Dale, Moore, a man named Thompson, and Private Sheridan made the journey to the north of Mount Bakewell. Before the party turned to the west to cross the Darling Scarp, Moore considered the country and consulted his charts and on 5 October 1831 recorded:
“begin to feel confident that the Avon & Swan are identical”
Two days later when they crossed the Lennard Brook on their homeward journey along the base of the Darling Scarp this stream also became a candidate:
“come to another valley & there to Lennard’s brook which immediately strikes us all to be the Avon”
In his letters to Surveyor General Roe after the expedition, Dale advised that the party crossed the Darling Scarp to the coastal plain.
“Proceeding from this in a Southly direction along the base of the range we crossed several small Streams issuing from fertile looking valleys & at the distance of 9 miles arrived at a river, which from its direction and the body of water it contained, seemed likely to be where the Avon discharges itself upon the plain. Having ascended for 4 miles before we could ford it, we found the soil on its banks rich and the vegetation luxuriant.”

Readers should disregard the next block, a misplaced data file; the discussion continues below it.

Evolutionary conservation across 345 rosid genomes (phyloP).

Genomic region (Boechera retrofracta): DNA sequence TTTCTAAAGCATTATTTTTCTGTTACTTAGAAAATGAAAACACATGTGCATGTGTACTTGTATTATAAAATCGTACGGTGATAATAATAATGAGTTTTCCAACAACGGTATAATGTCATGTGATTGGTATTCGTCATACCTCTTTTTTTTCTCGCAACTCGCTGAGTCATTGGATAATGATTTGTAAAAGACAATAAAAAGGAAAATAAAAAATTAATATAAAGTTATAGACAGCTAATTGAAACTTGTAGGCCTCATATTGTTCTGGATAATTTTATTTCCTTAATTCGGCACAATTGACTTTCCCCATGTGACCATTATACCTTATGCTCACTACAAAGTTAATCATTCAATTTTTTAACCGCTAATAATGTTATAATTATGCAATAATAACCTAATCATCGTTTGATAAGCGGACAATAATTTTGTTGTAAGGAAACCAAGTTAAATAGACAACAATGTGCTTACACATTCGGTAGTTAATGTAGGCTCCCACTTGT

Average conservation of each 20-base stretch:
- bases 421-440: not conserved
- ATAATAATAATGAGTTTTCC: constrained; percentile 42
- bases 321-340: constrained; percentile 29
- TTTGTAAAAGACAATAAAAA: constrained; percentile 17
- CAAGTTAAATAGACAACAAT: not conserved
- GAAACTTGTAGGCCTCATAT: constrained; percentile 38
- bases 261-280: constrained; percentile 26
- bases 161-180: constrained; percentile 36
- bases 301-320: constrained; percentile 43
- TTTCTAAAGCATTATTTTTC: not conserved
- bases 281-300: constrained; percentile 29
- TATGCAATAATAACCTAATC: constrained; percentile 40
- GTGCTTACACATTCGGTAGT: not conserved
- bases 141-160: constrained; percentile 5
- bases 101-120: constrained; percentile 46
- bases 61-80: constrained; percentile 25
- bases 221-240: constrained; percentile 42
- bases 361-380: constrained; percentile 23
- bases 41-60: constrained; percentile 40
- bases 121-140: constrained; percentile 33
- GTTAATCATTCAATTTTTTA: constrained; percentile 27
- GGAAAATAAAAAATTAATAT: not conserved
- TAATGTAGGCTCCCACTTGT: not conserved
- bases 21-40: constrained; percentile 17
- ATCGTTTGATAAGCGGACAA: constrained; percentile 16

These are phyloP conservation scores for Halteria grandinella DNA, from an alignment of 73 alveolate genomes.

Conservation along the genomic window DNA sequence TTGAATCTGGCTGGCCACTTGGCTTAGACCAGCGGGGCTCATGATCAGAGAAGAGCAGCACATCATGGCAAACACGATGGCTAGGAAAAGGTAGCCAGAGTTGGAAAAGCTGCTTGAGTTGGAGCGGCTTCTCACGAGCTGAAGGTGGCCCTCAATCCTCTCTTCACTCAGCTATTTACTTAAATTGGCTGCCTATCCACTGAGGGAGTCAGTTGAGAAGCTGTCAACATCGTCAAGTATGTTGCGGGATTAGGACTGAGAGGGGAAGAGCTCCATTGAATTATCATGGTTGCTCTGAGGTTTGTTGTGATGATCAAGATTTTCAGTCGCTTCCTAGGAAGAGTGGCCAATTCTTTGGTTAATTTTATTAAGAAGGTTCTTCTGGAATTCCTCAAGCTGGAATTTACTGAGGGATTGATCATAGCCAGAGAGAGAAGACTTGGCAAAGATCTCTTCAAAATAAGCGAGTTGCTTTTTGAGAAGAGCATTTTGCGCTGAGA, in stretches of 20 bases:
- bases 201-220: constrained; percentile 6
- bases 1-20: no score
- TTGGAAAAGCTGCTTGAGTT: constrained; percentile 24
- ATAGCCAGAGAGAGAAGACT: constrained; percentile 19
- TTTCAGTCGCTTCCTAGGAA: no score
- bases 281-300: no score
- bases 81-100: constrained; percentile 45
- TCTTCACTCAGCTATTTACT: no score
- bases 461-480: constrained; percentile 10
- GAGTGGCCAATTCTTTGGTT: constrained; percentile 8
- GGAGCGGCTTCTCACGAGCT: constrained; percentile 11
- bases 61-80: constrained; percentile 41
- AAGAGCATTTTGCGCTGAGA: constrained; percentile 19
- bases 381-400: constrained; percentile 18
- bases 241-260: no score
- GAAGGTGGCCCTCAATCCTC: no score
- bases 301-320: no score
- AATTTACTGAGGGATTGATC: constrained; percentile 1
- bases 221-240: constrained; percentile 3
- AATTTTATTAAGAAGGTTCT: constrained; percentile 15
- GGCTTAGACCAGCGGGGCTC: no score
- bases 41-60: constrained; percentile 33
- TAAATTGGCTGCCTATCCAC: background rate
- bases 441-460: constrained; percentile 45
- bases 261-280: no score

In January 1834 G.F. Moore wrote to the Editor of the Perth Gazette to give an account of his ‘excursion to trace the Swan River to its junction with the Avon River’. As background to his current excursion Moore described his previous explorations with Dale in October 1831.